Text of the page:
another unreleased Big Noyd track - this one is called "The Bridge"
and as you might suspect it samples MC Shan. Another skit with a
live appearance promoting the album follows, along with two versions
of a song called "The Money" - the first clocking in at WELL
over seven minutes. It's the better version though both in terms
of the beat and the Rakim sample - the latter just sounds flat and
uninspired. "We About to Get Hectic" is a weird hybrid between their
early recording career "Juvenile Hell" era sound and what they'd
become by the mid-1990's, but I'm not mad at this EPMD-esque
sounding Mobb Deep song. It wouldn't have made them rap superstars
like their dark and grimy "Infamous" style but it wasn't hurting
anybody. "The Infamous" closes and is more like the Mobb you know.
"I'm a classic/approach my level and get your ass kicked/floatin'
in the river wit'cha body wrapped in plastic." Verse two is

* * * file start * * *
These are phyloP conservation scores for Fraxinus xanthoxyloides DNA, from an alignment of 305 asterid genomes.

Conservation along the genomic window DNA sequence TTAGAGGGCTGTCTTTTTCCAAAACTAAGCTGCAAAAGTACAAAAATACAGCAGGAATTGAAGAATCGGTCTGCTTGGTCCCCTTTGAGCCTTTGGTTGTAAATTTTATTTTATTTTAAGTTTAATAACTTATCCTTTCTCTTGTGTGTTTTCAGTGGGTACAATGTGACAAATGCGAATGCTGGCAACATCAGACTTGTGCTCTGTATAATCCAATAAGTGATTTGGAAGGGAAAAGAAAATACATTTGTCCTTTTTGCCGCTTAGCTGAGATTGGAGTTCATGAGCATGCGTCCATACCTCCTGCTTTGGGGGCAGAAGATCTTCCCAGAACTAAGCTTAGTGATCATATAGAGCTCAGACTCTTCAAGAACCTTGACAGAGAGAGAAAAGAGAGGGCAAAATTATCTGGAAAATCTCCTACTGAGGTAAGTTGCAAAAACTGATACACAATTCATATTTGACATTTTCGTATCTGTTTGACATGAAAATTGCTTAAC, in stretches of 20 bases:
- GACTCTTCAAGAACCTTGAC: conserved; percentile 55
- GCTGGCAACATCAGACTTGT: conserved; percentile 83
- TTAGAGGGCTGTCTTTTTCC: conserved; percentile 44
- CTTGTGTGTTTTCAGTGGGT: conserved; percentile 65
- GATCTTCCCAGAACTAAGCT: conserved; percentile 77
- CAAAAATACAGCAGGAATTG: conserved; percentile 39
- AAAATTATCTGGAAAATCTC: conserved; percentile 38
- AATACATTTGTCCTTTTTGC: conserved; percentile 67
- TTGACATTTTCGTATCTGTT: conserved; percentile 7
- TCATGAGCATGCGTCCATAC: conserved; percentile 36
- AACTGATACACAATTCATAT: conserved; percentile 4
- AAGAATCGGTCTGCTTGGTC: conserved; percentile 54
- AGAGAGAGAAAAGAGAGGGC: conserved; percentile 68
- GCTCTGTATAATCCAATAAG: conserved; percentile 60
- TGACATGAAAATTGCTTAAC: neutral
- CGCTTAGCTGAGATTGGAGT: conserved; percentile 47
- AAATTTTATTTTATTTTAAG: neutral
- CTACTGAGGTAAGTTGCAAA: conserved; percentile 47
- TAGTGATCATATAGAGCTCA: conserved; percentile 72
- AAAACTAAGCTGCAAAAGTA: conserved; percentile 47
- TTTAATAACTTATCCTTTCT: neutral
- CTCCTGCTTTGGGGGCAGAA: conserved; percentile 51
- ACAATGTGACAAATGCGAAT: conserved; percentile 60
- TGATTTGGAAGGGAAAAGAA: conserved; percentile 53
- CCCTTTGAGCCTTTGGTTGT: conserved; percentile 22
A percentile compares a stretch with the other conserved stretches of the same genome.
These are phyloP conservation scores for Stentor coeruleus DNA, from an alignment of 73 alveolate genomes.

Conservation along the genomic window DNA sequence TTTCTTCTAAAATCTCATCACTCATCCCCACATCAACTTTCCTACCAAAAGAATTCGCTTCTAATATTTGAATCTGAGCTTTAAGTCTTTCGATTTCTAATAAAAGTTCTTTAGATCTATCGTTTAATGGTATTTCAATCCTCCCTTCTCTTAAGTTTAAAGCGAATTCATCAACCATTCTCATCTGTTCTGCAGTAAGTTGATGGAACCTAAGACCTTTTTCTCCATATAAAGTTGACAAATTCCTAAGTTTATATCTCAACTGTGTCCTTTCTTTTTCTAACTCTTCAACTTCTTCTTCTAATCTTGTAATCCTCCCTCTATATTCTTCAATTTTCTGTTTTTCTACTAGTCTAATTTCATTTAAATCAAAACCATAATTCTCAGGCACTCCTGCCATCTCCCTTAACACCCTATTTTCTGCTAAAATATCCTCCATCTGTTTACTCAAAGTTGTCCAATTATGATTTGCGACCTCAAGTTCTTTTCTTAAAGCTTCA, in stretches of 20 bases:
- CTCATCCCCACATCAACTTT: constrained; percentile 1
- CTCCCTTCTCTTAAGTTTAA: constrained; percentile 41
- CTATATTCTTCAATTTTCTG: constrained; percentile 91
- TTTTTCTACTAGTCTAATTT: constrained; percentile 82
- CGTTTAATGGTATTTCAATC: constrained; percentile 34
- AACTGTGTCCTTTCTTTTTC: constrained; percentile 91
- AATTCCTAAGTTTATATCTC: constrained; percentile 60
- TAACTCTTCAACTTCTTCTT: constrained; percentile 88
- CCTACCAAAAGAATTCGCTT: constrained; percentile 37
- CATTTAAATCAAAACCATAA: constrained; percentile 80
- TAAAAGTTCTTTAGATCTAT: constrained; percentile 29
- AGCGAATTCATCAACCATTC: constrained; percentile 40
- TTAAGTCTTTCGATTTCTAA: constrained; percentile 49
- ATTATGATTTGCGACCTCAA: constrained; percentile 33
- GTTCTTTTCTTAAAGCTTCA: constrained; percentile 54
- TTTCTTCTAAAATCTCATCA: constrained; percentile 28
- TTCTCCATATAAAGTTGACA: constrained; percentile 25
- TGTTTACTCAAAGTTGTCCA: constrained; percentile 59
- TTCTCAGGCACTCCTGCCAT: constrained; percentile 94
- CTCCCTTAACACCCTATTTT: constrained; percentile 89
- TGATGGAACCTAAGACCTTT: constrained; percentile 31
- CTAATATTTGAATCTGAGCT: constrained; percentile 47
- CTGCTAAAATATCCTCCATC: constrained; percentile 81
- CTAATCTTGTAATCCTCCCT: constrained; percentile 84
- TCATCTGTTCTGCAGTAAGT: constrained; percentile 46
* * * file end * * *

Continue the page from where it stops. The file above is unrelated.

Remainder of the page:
the same as on the original "Eye for an Eye."
As for disc one, Mobb Deep was long promising they'd get back to
their original dark and deep sound that made them a rap sensation,
and they definitely give it the full effort. The key to that is
production, because in the span of two decades both Hav and P's
voices have changed a bit, something that's only more evident when
you pair the bonus disc with it. Illmind gets the best out of them on "Murdera," "Check the
Credits," "Dirt" and "Say Something" - transporting you back to a
time when Mobb Deep and Wu-Tang Clan were spreading their own
New York slanguage to audiences worldwide.
You'd be disappointed if The Alchemist wasn't involved in this
project, being one of their best known and most signature sound
collaborators, and he comes through with three grimy songs as
well - "Lifetime," "Waterboarding" and "Get It Forever" featuring
Nas. There's just something about Nas and Mobb Deep coming
together on a track - maybe because they're all from the same
hood - maybe because they're all sparking blunts and enjoying each
other's company in the studio. It always sounds natural though. "But
you know this already, my hood the coldest and deadly/Soldiers is